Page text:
Indiana virus deaths near 500 as job losses keep rising
INDIANAPOLIS (AP) — Indiana’s number of coronavirus-related deaths in one month has tripled the state’s typical level of flu deaths over a seven-month period. More than 100,000 people also filed new unemployment claims in Indiana last week amid the economic fallout from business and travel restrictions.
VIRUS DEATHS GROW
The Indiana State Department of Health on Thursday reported 41 additional COVID-19 deaths, raising the state’s death toll to at least 477 people. The newly recorded deaths occurred between April 2 and Wednesday.
The first reported death in Indiana happened March 15, with more than three-quarters of the deaths occurring in the past two weeks.
Indiana has averaged about 150 flu deaths over a seven-month period in recent years, according to Dr. Kristina Box, the state health commissioner.
Box voiced some optimism Wednesday that steps such as the statewide stay-at-home order have slowed the growth of COVID-19 infections and allowed Indiana hospitals to maintain their capacity to treat seriously ill patients.
But Box has said she expected the coronavirus illness peak to arrive in late April for the Indianapolis area and the first weeks of May for rest of the state.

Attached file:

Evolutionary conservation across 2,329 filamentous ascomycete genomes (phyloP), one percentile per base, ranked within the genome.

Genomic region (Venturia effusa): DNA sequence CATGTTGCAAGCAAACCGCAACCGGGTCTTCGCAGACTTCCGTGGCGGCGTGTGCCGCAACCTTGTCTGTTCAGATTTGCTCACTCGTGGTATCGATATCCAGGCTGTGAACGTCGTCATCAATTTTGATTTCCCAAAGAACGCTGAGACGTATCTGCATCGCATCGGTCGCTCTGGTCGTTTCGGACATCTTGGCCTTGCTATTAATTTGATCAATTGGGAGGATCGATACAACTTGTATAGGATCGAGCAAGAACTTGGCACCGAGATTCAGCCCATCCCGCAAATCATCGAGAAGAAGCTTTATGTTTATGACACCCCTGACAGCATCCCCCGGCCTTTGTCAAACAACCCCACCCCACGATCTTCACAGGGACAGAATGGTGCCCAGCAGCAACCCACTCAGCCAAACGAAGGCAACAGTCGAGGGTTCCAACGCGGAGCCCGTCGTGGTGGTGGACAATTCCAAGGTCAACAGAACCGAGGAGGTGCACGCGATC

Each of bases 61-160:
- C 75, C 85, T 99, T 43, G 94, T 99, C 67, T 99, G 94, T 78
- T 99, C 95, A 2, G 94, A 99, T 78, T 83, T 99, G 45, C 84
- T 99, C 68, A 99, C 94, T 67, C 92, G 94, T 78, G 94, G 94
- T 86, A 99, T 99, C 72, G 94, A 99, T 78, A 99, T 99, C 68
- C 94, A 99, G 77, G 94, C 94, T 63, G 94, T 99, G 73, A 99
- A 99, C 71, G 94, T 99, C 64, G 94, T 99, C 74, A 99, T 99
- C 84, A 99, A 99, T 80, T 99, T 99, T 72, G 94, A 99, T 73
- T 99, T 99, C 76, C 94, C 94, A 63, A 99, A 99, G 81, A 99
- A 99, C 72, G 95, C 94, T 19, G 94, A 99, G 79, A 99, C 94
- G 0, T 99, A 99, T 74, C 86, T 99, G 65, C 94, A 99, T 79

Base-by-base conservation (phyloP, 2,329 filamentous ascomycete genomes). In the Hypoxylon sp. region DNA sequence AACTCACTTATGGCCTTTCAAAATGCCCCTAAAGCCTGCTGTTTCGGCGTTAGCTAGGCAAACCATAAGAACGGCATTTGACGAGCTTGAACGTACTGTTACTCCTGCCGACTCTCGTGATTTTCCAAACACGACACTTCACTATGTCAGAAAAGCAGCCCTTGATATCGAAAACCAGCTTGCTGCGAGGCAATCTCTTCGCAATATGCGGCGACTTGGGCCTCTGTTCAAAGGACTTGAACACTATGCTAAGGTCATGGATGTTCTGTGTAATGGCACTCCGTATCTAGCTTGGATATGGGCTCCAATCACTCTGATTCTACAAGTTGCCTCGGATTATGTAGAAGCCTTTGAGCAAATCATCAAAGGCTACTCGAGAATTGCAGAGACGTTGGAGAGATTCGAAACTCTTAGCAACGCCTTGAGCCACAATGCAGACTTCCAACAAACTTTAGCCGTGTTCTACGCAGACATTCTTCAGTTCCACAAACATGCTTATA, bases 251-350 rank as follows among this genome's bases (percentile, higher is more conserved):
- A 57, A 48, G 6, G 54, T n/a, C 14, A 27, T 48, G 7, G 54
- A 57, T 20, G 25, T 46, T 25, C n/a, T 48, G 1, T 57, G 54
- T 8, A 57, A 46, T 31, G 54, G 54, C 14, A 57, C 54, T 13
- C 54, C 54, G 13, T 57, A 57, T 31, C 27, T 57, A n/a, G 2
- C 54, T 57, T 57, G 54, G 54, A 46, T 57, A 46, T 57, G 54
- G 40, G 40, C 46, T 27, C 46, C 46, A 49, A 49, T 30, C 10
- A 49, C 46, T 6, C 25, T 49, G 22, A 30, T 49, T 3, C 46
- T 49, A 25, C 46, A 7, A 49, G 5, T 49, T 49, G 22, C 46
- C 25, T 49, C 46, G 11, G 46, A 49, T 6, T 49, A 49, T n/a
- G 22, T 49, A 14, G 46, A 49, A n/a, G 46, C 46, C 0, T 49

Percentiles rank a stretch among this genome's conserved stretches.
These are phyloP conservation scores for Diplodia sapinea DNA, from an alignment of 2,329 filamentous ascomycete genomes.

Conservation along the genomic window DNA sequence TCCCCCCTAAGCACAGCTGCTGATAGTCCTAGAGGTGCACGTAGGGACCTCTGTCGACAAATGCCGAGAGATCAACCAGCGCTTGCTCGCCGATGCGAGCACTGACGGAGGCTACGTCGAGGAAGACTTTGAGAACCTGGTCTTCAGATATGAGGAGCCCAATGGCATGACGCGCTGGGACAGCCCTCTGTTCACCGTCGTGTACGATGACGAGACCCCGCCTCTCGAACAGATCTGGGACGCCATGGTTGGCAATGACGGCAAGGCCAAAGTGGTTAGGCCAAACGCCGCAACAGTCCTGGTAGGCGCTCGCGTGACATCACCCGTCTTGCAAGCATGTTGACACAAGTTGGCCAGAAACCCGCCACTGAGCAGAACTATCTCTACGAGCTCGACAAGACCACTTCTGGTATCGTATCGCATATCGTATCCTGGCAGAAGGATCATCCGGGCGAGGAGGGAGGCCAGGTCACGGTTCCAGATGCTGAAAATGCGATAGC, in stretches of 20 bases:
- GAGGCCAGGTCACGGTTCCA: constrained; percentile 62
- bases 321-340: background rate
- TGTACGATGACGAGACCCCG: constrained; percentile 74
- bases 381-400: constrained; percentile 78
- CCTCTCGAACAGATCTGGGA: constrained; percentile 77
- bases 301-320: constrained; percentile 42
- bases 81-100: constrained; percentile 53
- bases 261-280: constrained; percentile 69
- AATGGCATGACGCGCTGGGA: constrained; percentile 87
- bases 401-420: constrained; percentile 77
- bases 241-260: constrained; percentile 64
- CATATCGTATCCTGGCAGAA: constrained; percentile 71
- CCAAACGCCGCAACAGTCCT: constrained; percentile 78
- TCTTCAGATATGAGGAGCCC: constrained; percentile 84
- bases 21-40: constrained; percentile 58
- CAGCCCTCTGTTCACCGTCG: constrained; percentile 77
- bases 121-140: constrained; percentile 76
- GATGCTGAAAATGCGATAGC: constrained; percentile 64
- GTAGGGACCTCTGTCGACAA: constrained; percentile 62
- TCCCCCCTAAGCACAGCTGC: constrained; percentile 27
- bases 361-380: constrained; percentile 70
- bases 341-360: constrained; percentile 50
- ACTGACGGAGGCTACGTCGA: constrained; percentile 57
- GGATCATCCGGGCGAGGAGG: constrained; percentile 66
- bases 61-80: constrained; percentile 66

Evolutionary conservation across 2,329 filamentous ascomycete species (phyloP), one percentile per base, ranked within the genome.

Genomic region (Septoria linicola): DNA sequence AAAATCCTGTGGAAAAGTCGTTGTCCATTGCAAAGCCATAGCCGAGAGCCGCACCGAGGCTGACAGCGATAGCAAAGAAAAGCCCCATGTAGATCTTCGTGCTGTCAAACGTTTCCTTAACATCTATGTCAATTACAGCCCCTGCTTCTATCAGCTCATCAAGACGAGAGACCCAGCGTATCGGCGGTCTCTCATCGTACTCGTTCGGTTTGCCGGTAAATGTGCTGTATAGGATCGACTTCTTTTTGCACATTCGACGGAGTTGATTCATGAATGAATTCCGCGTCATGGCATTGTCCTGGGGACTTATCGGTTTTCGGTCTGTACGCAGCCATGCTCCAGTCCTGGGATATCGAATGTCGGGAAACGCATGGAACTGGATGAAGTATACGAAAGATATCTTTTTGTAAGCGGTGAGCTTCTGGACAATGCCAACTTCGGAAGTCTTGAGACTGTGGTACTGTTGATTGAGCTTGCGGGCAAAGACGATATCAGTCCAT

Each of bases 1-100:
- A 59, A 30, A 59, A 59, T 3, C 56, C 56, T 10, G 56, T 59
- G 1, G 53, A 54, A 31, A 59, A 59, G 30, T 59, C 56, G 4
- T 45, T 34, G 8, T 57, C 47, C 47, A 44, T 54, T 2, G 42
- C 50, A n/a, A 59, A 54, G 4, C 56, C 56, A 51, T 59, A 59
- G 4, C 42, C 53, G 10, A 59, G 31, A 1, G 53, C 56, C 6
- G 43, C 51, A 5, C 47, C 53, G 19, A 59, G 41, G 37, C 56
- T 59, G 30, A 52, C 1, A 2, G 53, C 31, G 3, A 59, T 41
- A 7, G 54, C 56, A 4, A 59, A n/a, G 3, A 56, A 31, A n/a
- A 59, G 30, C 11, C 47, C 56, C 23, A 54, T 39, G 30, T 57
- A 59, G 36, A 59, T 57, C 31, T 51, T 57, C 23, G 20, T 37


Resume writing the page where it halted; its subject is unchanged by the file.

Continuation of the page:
The health department also reported 611 new COVID-19 infections Thursday, giving Indiana more than 9,500 cases even though testing has been largely limited to those seriously ill and health care workers.
The number of people who have lost jobs in Indiana during the coronavirus outbreak has grown to at least 444,000, according to federal statistics released Thursday.
Indiana had some 118,000 initial claims for unemployment benefits filed last week. That was down slightly from the 127,000 filed a week earlier but still far beyond the previous record levels seen during the recession in 2009.
Indiana’s jobless claims have soared over the past four weeks as many retailers, hotels, factories and other businesses closed amid restrictions aimed at slowing the spread of COVID-19 illnesses. The state was typically receiving fewer than 3,000 new unemployment claims a week before that.
Around the country, 5.2 million more people applied for unemployment benefits last week, bringing the running total to about 22 million out of a U.S. work force of roughly 159 million — easily the worst stretch of U.S. job losses on record.